2012 Honda City Interior Review
Kaustubh Shinde, They say sooner or later your passion finds you. Sometime in late 2009, I started writing for IAB and ever since then it has been a roller coaster ride for me. An amazing experience that has taught me a lot, taken me to new places, driven some great cars and met some amazing people. When you don't find me on IAB (very rarely), you will find me either at a coffee shop or an eatery or at the nearest gadget store. Hope you enjoy IAB as much as we do!
During the press conference of the launch of the new Honda City, the Japanese automaker stressed on the localization efforts on the interiors of the car. Back in the day when Skoda and Toyota stressed on their localization efforts of Fabia and Liva, they compromised on the quality feel of the interiors.
So has Honda India repeated the same mistake with the new City?
Step inside the City and you will notice that that nothing much has changed in the facelift. It is a dual tone interior – a combination of light beige and black. The light beige gives an airy feel to the cabin. Ingress and egress is very easy because of the low floor.
Once in, you notice the Honda Civic style steering wheel. The steering does not have thumb pads like the one in the Fiesta or Linea but still the grip of the steering wheel is good. It can be adjusted for height but not for reach.
It gets steering mounted controls that helps you shuffle soundtracks and set the cruise control – a new feature added to the 2012 model. The usability of the cruise control in India is definitely debatable. The indicator and wiper stalks are on the ‘right’ side of steering wheel.
If you buy the automatic variant, you will also get paddle shifters.
The dial cluster has an illuminated blue backlight. The new City also gets a our favorite ‘ECO’ meter which debuted in the Brio. Essentially, it is a green light in the dial cluster which turns on when you are driving economically.
I am very disappointed with the center console of the Honda City. It just does not gel well with the overall dashboard. The center console comes with an integrated audio system that has an USB/MP3/AUX/radio player. I like the bold move of Honda of not providing a CD player. When was the last time you went out and bought a CD?.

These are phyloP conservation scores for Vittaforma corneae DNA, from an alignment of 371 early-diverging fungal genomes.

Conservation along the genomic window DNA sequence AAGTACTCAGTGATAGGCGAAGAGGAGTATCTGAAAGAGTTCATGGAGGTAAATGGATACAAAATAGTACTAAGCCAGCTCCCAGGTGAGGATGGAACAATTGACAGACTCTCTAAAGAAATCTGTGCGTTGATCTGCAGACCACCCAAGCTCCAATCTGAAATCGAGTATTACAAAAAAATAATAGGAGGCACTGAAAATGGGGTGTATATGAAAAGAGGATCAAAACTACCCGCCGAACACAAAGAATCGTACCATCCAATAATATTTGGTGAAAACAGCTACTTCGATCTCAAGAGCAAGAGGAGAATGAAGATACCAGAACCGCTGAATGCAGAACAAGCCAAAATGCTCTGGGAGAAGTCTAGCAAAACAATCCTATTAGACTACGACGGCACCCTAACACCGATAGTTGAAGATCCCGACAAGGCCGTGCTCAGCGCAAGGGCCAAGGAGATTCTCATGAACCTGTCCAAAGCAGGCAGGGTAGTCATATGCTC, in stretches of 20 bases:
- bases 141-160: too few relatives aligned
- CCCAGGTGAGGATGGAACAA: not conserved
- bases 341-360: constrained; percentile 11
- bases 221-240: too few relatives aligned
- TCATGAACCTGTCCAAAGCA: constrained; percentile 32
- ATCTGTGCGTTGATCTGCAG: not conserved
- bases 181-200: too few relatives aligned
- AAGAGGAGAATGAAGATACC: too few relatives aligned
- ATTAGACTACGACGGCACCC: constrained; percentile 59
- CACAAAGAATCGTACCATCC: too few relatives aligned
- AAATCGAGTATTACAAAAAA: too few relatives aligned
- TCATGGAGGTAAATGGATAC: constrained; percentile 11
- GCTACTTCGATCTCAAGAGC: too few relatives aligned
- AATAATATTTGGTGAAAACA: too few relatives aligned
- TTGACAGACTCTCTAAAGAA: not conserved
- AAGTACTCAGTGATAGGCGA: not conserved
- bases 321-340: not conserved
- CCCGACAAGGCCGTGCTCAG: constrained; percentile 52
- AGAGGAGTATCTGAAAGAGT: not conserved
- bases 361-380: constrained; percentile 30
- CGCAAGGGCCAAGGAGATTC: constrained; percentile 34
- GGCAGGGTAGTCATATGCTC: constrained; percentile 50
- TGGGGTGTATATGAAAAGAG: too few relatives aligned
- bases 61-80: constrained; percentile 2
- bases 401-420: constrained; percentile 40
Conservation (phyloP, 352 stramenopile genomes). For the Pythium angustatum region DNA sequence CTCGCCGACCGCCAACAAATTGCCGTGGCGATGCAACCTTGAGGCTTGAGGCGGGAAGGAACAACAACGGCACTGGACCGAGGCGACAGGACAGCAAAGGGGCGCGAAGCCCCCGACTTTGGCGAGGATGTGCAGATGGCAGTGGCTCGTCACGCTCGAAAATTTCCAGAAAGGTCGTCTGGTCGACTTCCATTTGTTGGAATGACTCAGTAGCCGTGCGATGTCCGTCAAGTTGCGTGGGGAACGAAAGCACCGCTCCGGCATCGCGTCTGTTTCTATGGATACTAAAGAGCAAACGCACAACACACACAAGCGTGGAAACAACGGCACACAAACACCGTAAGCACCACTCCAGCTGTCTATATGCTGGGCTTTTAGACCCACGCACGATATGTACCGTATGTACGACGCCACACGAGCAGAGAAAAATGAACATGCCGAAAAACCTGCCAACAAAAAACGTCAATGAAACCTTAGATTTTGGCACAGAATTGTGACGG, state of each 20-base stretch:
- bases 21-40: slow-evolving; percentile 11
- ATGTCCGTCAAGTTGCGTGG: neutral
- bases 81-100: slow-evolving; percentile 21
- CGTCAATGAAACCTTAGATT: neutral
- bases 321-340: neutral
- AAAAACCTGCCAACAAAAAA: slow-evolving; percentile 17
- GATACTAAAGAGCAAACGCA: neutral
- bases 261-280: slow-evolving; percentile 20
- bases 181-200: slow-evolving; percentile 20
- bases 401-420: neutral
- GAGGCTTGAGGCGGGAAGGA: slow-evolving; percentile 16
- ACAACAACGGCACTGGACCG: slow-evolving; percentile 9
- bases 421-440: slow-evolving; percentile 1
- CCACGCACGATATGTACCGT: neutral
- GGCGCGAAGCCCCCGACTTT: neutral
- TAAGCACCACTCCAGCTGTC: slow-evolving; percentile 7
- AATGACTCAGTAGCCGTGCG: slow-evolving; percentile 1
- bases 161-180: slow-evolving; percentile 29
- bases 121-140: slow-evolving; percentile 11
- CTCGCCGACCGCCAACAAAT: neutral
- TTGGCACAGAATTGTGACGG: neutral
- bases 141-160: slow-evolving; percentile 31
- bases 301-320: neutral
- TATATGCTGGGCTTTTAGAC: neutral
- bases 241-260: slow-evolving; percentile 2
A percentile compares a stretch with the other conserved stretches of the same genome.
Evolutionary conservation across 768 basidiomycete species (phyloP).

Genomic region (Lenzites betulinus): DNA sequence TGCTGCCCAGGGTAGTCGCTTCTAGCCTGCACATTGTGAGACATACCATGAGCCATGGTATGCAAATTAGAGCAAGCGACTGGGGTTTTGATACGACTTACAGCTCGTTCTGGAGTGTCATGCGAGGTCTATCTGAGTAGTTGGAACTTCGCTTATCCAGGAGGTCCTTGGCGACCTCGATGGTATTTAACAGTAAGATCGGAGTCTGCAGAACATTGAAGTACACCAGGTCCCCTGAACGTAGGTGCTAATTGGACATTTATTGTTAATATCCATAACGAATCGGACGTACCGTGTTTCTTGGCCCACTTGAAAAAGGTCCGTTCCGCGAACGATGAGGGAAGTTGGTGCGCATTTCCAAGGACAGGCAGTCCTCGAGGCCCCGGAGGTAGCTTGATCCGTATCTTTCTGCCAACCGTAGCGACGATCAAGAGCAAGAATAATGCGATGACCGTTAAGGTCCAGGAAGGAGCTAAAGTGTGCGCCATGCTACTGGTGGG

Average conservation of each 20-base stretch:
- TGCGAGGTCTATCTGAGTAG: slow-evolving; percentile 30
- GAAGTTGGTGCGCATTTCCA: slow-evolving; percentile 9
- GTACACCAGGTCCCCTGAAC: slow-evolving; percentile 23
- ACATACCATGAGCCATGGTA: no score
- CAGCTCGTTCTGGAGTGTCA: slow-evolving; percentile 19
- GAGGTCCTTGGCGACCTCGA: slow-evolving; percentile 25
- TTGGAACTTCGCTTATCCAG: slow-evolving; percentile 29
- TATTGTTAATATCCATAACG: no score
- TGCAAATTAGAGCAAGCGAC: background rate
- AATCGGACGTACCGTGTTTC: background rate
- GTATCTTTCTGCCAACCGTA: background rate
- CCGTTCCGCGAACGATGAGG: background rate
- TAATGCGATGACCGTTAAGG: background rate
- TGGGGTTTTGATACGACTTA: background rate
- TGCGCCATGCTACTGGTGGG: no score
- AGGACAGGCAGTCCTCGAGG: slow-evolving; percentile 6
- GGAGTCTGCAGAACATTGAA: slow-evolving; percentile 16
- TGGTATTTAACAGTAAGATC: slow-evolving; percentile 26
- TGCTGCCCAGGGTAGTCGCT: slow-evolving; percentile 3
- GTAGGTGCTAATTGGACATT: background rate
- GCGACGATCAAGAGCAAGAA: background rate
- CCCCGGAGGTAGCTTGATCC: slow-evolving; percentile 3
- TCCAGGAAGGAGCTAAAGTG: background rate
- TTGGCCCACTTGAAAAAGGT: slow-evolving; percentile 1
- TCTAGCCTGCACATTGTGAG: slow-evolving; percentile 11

But if you want a CD player, that’s an optional extra.
Sound quality is excellent. Traditional AC knobs find their place below the CD player. Cooling from the HVAC is top notch.
The gearstick is now leather wrapped instead of the golf ball top. The leather stitching on the gearstick is not consistent giving it a cheap feeling. The glove box is adequately deep but not chilled like on the Toyota Etios. There is a second compartment on the driver side to store some spare coins. For practicality, there’s lots of storage space with generous door pockets, cubbyholes and cupholders.
There are no sunglasses holder on the top because there are sunroof controls. The vanity mirror is only given to the passenger. The pedals are widely spaced out but there is no dead pedal for long distance comfort.
The seats are leather wrapped and the fit and finish is top notch. The seats are very comfortable and hold you very tightly when cornering aggressively. The front passengers get a center armrest which is also a storage compartment.
Coming to the rear, we find ample legroom and headroom for the rear passengers. Sure, it is no match to the Nissan Sunny – the segment leader in this particular area, but the City can be an excellent choice for chauffeur driven customers as well. The rear seats are higher in height than that of the front seats to give the rear passengers a better view of the front. The transmission tunnel is very low so 3 people can sit in the back fairly easily. The rear doors open full 90 degrees for easy ingress
The bootspace is adequately big with 506 liters of loading space, but the loading bay is pretty high above the ground.
Things that I do not like about the Honda City’s interiors:
- When sunlight hits the windshield there is too much glare.
- There are certain parts of the interior which are covered by a velvet like material. It may get dirty after prolonged usage.
- The center console only provides real time fuel economy. Average fuel economy figures are nowhere to be found. This is disappointing considering even the less expensive Brio has it.
- The rear seats do not get dedicated AC vents. Honda should consider this feature on the next gen City.
- The high boot line makes parking a bit tricky at times. Parking sensors are a must.
- Lack of climate control in the entire lineup.
- No Bluetooth connectivity.
- No remote boot release.
The Honda City’s interior quality, build quality, fit and finish are remarkable. The sound insulation is perfect; no outside noises infiltrate the cabin on average speeds.
However, lack of certain important options is discerning. We would like more features to be added to the City’s lineup because rivals like Fiesta and Verna bring so much extra to the table.
Stay tuned for the driving review.